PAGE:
As we approach the end of Bakuman, it only makes sense that loose ends begin to be taken care of.
Iwase’s half of the episode was nothing more than a loose end to be tied. Since it’s been a while – it felt like that with the manga – she’s brought back just so Ashirogi Muto can settle things with her. In Bakuman one does not simply leave things sour with the other authors. This particular relationship is my least favourite, but I still found it necessary to push back into the right direction.
Iwase has certain antagonist qualities. She was brought into Bakuman to stir things up, but she’s been a lesser Eiji because of that. A genius writer that only now realises how hard it is to keep up with a weekly series, is a little hard to like.
Any how, Iwase’s back to being a rival so we can move on. An interesting discussion was actually brought up by Takagi: “What’s the best manga you’ve read ” The question is interesting because it does indeed require the reader to distinguish between best and favourite. Much like how Mashiro stated there’s a difference for him with his favourite Ashita no Joe and the one he found most interesting Barefoot Gen. I myself understand this, because my favourite isn’t the one I found most interesting.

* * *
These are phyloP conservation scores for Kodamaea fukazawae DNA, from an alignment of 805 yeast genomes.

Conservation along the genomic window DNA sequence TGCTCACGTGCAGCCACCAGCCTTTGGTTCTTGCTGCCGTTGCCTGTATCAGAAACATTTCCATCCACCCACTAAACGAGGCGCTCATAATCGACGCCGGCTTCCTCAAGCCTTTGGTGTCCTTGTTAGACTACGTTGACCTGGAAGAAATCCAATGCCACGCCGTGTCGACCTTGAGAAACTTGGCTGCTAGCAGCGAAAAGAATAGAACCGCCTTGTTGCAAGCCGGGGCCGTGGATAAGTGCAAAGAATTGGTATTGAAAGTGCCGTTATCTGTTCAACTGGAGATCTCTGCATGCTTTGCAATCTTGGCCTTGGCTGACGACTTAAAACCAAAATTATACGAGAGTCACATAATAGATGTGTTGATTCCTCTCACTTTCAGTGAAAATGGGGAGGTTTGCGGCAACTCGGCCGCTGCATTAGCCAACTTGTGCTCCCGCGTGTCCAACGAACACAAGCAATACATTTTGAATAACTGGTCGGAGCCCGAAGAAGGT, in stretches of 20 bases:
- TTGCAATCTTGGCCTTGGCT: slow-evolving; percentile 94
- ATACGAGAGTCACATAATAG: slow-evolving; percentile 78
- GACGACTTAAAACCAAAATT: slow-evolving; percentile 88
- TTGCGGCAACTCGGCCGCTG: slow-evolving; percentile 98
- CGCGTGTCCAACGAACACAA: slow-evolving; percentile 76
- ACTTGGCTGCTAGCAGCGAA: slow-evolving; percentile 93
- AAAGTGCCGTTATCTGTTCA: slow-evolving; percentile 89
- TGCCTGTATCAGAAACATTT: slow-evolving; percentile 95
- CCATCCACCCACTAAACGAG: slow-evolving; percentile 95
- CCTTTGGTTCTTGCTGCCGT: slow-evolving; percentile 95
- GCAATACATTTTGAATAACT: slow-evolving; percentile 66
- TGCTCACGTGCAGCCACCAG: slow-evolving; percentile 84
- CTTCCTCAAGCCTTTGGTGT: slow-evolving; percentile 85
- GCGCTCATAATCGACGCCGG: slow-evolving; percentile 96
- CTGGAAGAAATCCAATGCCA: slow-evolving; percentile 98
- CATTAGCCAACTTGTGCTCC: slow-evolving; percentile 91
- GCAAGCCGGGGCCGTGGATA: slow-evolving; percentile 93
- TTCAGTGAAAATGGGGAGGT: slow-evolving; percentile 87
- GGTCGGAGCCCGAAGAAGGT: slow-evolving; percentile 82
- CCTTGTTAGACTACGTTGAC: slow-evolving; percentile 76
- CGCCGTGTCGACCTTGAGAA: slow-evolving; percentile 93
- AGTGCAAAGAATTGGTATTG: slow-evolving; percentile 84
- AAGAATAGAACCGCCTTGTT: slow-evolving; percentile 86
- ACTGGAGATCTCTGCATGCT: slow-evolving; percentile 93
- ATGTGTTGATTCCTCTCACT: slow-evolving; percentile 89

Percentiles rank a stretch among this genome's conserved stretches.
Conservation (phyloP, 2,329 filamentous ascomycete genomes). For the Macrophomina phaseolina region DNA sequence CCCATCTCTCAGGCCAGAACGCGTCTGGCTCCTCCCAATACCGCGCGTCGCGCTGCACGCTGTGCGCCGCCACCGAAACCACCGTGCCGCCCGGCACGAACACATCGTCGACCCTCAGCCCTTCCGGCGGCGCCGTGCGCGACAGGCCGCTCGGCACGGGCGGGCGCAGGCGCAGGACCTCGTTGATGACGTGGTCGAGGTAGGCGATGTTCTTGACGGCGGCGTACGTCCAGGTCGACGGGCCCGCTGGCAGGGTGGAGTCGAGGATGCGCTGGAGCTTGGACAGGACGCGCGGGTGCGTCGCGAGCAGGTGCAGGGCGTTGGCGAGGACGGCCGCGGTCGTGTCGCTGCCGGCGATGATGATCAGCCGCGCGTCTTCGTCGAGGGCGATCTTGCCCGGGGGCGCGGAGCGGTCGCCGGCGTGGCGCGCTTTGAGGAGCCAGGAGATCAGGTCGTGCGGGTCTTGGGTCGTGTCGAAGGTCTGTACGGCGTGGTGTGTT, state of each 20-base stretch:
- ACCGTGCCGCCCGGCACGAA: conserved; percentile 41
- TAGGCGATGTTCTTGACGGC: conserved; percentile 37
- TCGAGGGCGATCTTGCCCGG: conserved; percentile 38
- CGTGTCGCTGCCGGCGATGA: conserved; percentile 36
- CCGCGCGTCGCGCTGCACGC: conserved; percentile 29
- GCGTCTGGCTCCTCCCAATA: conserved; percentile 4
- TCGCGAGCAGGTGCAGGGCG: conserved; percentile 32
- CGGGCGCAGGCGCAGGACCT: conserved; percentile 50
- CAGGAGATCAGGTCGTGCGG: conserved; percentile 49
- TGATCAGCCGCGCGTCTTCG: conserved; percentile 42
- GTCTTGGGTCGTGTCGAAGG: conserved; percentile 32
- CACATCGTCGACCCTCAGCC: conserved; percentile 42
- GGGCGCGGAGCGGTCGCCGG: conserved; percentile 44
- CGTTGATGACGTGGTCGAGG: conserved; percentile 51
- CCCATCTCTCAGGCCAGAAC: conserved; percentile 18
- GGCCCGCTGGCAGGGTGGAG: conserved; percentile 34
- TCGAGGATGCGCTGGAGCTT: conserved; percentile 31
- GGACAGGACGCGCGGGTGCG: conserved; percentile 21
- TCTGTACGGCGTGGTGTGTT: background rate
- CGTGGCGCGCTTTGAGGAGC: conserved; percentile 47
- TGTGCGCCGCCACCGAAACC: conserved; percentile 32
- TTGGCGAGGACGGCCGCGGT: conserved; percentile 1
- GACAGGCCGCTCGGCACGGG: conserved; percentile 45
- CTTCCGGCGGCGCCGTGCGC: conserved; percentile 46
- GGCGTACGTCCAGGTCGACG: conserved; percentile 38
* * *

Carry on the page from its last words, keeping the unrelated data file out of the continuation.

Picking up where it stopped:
Pre-empting the meeting with Sasaki, the conversation stirred up some debate. The meeting with Sasaki was, in a way, a tying up loose ends deal also. One big difference though; this was a relationship that we had more to know about. We find out Sasaki was acting almost like a strict father pushing his sons to the limit. He’s been harsh in the past, and now he can move on knowing he no longer needs to play the father figure. Interesting since Bakuman never relies on the fathers of our antagonists, just the father figure that is Sasaki.
With his seal of approval, the final battle commences! And what do our duo go for The dark hero story.
Perhaps a little clich nowadays, the dark hero story was a much beloved idea once upon a time. Even our original creators know this; DEATH NOTE was the shining example of this. Many speculate about the influence it had in CODE GEASS, another series from years back. I’ll leave my opinion out of this, since I think this discussion is another use of Ohba and Obata’s personal experiences.
As the duo said, they’ve arrived at this point through sheer experience. All those trials, hardships and suffering have led up to this one series. The one series that Bakuman has built up to. It’s time for them to surpass Eiji, if they can beat him at his own game. Can they What’s interesting is that Bakuman acknowledges the limitations of “non-mainstream” series. The non-mainstream is in fact limited; niche or “sleeper hits” tend to be popular but not overly so. It was Ashirogi Muto’s strength, but weakness at the same time. Now it’s no longer a weakness.
The stage has been set. Bakuman is entering the final battle! It’s both comedic and fitting for both sides to tackle a genre that’s very prominent nowadays. It’s funnier since Ashirogi’s series looks a lot like DEATH NOTE.
Final Notes (Mentioned Manga): Here’s the series the assistants mentioned.